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Autophagy. 2014 Oct 1;10(10):1801-13. doi: 10.4161/auto.32136. Epub 2014 Aug 5.

Endoplasmic reticulum stress induced by tunicamycin and thapsigargin protects against transient ischemic brain injury: Involvement of PARK2-dependent mitophagy.

Author information

1
Department of Pharmacology; Key Laboratory of Medical Neurobiology of the Ministry of Health of China; Zhejiang Province Key Laboratory of Neurobiology; College of Pharmaceutical Sciences; Zhejiang University; Hangzhou, China; Collaborative Innovation Center for Infectious Diseases; Zhejiang University; Hangzhou, China.
2
Department of Pharmacology; Key Laboratory of Medical Neurobiology of the Ministry of Health of China; Zhejiang Province Key Laboratory of Neurobiology; College of Pharmaceutical Sciences; Zhejiang University; Hangzhou, China.
3
Zhejiang Provincial Key Laboratory of Medical Genetics; School of Life Sciences; Wenzhou Medical College; Wenzhou, China.
4
Department of Pharmacology; Key Laboratory of Medical Neurobiology of the Ministry of Health of China; Zhejiang Province Key Laboratory of Neurobiology; College of Pharmaceutical Sciences; Zhejiang University; Hangzhou, China; Department of Pharmacy; the Second Affiliated Hospital; School of Medicine; Zhejiang University; Hangzhou, China.
5
Department of Pharmacy; the Second Affiliated Hospital; School of Medicine; Zhejiang University; Hangzhou, China.
6
State Key Laboratory of Medical Genetics; Central South University; Changsha, China.

Abstract

Transient cerebral ischemia leads to endoplasmic reticulum (ER) stress. However, the contributions of ER stress to cerebral ischemia are not clear. To address this issue, the ER stress activators tunicamycin (TM) and thapsigargin (TG) were administered to transient middle cerebral artery occluded (tMCAO) mice and oxygen-glucose deprivation-reperfusion (OGD-Rep.)-treated neurons. Both TM and TG showed significant protection against ischemia-induced brain injury, as revealed by reduced brain infarct volume and increased glucose uptake rate in ischemic tissue. In OGD-Rep.-treated neurons, 4-PBA, the ER stress releasing mechanism, counteracted the neuronal protection of TM and TG, which also supports a protective role of ER stress in transient brain ischemia. Knocking down the ER stress sensor Eif2s1, which is further activated by TM and TG, reduced the OGD-Rep.-induced neuronal cell death. In addition, both TM and TG prevented PARK2 loss, promoted its recruitment to mitochondria, and activated mitophagy during reperfusion after ischemia. The neuroprotection of TM and TG was reversed by autophagy inhibition (3-methyladenine and Atg7 knockdown) as well as Park2 silencing. The neuroprotection was also diminished in Park2(+/-) mice. Moreover, Eif2s1 and downstream Atf4 silencing reduced PARK2 expression, impaired mitophagy induction, and counteracted the neuroprotection. Taken together, the present investigation demonstrates that the ER stress induced by TM and TG protects against the transient ischemic brain injury. The PARK2-mediated mitophagy may be underlying the protection of ER stress. These findings may provide a new strategy to rescue ischemic brains by inducing mitophagy through ER stress activation.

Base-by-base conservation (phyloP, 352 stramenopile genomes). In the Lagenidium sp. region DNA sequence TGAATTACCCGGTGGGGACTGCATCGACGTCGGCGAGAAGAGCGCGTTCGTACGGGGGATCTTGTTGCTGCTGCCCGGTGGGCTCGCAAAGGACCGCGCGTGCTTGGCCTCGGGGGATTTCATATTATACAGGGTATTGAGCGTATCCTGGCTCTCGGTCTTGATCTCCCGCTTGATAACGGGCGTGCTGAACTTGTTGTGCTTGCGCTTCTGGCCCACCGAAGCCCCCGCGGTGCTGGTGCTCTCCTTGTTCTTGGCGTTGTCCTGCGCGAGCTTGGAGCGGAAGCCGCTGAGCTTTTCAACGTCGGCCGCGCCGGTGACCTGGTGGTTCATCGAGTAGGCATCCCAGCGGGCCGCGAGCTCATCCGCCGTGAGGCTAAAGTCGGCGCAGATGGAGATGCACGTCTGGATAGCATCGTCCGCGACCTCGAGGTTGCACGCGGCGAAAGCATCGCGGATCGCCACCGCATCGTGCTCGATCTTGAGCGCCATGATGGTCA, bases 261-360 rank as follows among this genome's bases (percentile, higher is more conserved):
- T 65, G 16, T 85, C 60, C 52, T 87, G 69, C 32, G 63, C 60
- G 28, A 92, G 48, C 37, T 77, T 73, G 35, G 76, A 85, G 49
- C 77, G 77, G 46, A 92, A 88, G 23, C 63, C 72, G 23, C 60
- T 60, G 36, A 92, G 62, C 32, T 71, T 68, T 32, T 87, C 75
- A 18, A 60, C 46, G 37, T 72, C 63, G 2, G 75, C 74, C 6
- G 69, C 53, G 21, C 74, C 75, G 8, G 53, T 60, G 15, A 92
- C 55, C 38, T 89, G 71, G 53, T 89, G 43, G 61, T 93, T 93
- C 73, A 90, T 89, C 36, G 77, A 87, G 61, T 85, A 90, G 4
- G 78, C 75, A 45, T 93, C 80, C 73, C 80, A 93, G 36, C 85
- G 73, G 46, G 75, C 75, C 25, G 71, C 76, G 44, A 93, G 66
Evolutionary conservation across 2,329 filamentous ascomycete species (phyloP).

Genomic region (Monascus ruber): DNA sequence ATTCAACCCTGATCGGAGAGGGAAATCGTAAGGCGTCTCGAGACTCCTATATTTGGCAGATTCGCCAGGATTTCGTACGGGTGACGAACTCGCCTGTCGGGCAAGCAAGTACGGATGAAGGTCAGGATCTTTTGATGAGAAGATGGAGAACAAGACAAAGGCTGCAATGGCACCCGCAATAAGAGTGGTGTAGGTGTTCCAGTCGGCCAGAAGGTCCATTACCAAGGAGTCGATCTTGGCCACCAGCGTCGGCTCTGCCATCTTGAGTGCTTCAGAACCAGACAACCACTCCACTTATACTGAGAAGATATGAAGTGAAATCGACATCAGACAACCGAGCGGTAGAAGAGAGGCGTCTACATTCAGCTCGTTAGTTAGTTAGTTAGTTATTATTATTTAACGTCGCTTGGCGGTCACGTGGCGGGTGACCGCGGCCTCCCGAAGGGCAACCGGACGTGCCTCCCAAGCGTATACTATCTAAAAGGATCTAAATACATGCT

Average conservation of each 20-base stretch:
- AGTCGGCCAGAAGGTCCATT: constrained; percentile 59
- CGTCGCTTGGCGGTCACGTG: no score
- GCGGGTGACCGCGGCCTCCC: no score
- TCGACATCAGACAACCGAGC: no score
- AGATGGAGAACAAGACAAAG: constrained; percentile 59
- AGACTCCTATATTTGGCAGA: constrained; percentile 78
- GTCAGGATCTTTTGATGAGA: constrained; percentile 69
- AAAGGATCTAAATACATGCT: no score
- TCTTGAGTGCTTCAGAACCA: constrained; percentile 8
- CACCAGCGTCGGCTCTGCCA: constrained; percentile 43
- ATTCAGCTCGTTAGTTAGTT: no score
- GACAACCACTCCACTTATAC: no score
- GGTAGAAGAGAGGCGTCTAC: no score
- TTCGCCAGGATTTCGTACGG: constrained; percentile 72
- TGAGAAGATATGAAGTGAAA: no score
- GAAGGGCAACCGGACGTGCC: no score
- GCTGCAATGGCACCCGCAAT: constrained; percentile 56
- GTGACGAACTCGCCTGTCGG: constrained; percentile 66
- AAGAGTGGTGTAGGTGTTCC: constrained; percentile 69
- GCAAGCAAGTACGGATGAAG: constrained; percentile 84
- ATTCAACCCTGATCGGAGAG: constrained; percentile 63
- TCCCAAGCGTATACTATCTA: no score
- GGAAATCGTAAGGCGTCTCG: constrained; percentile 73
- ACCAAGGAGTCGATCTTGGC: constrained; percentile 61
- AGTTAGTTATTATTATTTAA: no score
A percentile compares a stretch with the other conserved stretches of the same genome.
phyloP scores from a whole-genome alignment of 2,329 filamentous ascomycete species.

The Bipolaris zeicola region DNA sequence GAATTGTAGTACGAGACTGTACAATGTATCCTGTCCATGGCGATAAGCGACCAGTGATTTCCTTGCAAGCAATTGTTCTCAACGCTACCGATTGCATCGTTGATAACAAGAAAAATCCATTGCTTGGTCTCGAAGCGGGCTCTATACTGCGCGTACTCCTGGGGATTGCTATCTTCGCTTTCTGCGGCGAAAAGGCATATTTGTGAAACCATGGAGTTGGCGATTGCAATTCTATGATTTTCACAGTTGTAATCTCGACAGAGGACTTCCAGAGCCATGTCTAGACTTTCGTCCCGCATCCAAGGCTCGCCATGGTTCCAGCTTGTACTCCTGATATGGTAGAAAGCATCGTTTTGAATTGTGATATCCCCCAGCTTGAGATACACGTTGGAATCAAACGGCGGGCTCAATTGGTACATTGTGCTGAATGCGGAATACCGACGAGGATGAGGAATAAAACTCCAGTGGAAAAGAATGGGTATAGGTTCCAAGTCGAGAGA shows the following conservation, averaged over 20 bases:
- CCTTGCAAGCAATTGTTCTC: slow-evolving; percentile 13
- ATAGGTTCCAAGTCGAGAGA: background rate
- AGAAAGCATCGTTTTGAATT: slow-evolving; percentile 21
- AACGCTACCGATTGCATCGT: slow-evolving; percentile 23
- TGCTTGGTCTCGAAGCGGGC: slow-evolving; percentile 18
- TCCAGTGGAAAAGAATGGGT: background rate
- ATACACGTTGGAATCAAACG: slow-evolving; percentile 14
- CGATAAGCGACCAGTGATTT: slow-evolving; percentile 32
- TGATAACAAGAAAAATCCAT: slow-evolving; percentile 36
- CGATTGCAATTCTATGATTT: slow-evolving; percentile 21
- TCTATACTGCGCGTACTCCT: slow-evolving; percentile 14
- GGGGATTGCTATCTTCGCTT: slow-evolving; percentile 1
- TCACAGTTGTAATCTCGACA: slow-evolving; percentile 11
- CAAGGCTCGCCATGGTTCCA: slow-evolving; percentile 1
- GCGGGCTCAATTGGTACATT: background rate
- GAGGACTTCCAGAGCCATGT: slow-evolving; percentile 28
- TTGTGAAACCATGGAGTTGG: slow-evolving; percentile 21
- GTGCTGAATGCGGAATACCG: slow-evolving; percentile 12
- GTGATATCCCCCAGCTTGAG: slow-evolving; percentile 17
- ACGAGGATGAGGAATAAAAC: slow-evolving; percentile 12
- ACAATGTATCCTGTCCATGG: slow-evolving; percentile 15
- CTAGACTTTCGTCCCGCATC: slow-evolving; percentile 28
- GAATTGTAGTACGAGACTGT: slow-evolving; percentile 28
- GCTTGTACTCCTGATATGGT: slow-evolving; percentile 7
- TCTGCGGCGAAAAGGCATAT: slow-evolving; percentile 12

KEYWORDS:

PARK2; cerebral ischemia; endoplasmic reticulum stress; mitophagy; neuroprotection

PMID:
25126734
PMCID:
PMC4198364
DOI:
10.4161/auto.32136
[Indexed for MEDLINE]
Free PMC Article

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